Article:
Since statues and hymns from American history are now considered to be Public Enemy Number 1 with people with far too much time on their hands, our PD staff thought we’d talk a little Yankee Doodle.
First started as a song used by the British to mock the American colonists, after they surrendered at the Battle of Yorktown, Yankee Doodle became a song of pride for the Americans, with it serving as an unofficial national anthem for years.
The first stanza goes: Yankee Doodle went to town/
A-riding on a pony/Stuck a feather in his cap/And called it macaroni’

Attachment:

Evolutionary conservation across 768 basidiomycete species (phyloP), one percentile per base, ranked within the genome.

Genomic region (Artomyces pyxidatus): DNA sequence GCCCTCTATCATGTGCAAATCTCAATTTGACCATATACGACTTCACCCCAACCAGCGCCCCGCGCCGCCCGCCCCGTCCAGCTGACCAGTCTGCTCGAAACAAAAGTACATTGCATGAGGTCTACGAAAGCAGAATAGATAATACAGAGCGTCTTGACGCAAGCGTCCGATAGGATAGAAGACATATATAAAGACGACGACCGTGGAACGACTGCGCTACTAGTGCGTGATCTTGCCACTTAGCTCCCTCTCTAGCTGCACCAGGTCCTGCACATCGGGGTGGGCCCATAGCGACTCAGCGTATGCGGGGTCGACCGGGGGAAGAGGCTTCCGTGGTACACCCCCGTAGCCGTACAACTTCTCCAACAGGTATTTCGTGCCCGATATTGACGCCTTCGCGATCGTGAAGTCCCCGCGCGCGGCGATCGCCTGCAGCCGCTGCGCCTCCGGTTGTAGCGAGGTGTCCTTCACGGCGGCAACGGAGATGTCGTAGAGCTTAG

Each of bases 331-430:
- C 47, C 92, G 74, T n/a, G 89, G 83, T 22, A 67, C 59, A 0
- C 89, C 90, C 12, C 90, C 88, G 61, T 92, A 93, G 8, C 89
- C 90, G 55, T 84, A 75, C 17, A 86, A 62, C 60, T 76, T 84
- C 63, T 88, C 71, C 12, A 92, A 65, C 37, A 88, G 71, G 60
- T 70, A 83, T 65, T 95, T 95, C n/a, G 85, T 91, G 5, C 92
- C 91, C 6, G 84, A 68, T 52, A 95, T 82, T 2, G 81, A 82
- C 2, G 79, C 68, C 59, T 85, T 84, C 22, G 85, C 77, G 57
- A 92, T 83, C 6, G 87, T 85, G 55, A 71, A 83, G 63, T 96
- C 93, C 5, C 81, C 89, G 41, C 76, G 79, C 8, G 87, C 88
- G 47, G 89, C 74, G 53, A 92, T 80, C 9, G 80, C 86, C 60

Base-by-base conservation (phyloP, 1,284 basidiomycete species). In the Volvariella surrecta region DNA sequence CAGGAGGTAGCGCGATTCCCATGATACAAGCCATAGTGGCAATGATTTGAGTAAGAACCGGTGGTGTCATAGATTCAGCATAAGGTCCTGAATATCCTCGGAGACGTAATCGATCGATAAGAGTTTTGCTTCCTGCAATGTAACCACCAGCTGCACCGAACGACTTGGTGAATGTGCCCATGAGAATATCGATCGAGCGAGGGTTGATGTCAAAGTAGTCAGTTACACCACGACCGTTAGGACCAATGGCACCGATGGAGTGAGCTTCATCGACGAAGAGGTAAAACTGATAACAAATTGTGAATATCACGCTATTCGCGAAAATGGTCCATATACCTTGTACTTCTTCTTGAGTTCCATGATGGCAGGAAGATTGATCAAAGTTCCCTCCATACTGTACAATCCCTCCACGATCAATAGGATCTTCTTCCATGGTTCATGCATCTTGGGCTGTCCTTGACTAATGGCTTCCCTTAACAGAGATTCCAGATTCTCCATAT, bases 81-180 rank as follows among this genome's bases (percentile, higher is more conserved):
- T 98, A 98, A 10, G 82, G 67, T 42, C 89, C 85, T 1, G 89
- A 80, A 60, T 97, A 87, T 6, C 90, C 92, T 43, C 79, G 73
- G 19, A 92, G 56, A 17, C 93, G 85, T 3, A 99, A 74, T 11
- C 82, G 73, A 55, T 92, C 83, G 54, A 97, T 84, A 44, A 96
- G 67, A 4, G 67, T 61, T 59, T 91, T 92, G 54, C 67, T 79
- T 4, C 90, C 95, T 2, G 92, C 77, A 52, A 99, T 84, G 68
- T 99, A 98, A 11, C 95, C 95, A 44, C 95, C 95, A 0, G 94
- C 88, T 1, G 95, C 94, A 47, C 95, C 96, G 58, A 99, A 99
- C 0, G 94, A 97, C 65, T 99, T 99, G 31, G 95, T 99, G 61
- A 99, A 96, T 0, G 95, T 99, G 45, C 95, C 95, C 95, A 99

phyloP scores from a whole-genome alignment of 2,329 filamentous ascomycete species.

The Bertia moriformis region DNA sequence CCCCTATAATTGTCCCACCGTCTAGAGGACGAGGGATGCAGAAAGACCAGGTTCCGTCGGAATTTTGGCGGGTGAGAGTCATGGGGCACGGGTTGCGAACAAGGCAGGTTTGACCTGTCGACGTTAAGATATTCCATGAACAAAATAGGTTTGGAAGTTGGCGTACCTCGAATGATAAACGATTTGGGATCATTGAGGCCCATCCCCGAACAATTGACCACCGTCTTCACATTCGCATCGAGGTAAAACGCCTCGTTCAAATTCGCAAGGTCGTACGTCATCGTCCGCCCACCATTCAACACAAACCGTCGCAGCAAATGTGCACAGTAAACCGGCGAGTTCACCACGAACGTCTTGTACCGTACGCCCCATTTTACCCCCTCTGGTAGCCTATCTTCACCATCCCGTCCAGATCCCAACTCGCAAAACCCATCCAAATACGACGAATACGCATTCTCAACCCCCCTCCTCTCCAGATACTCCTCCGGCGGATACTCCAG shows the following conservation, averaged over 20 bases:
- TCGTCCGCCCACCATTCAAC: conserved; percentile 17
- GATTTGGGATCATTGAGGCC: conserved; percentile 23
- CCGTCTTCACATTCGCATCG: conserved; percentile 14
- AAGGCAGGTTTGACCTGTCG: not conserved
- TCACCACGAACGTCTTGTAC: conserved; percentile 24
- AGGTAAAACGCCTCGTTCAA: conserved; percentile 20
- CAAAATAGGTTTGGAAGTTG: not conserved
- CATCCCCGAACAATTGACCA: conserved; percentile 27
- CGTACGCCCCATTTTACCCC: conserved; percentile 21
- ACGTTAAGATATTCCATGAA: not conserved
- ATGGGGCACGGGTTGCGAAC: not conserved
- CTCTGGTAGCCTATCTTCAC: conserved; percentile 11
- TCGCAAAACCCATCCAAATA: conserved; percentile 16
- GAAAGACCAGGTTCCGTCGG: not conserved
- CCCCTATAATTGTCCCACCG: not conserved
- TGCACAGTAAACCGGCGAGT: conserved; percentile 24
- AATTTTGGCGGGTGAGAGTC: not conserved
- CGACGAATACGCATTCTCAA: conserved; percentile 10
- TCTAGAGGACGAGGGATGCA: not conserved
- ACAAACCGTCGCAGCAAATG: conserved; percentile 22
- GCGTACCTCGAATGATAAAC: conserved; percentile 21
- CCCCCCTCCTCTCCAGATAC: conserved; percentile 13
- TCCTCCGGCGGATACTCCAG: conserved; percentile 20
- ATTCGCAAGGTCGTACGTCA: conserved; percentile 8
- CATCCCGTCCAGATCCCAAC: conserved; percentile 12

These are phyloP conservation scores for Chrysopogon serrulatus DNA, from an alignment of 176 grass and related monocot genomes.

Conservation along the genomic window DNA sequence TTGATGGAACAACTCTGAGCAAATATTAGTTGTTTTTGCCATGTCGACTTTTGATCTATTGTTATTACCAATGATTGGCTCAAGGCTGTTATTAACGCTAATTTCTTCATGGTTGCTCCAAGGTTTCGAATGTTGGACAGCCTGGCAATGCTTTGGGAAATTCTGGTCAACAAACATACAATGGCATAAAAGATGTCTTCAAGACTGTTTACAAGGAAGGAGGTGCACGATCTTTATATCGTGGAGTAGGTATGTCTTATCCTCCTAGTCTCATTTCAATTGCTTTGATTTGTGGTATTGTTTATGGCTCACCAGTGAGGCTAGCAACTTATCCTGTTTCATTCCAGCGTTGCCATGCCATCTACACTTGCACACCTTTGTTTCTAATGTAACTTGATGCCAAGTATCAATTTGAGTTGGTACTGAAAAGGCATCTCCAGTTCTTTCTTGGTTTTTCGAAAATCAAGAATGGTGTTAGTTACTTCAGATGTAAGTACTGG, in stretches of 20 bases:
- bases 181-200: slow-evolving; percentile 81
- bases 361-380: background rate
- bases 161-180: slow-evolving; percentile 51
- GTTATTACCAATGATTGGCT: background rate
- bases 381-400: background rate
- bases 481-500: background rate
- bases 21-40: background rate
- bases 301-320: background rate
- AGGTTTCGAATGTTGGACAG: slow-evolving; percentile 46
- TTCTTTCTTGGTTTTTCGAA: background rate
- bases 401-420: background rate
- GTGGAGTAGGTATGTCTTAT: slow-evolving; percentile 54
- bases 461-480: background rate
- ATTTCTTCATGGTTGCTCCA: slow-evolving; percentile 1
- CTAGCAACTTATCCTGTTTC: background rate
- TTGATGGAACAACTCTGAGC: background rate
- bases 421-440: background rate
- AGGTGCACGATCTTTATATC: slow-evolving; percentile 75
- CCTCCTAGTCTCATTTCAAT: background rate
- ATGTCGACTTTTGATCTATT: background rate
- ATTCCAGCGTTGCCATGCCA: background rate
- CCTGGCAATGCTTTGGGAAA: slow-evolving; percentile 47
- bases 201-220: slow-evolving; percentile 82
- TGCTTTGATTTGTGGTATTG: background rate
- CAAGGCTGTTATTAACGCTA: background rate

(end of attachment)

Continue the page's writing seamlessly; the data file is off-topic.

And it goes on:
If the use of the term macaroni has confused you since it was presented by Bugs Bunny, don’t worry, as always, PD’s got you covered.
A macaroni was an earlier version of a dandy, or a person whom exceeded the ordinary bounds of fashion. Think gaudy, think of an 18th Century Sir Elton John.
Though maccherone in Italian means foolish, the term macaroni actually came from the pasta’s increased popularity as young men undertook a Grand Tour (no, Clarkson wasn’t part of this one), exploring the world and its treasures. These men that went on the Grand Tour tended to be more flamboyant and effeminate for the day, bursting with feathers, lace and wigs, and like any traveler, all the wanted to do was talk about their experiences.
Now, when your peers are boycotting Yankee Doodle, you’ll be able to understand the song’s full context. You’re welcome.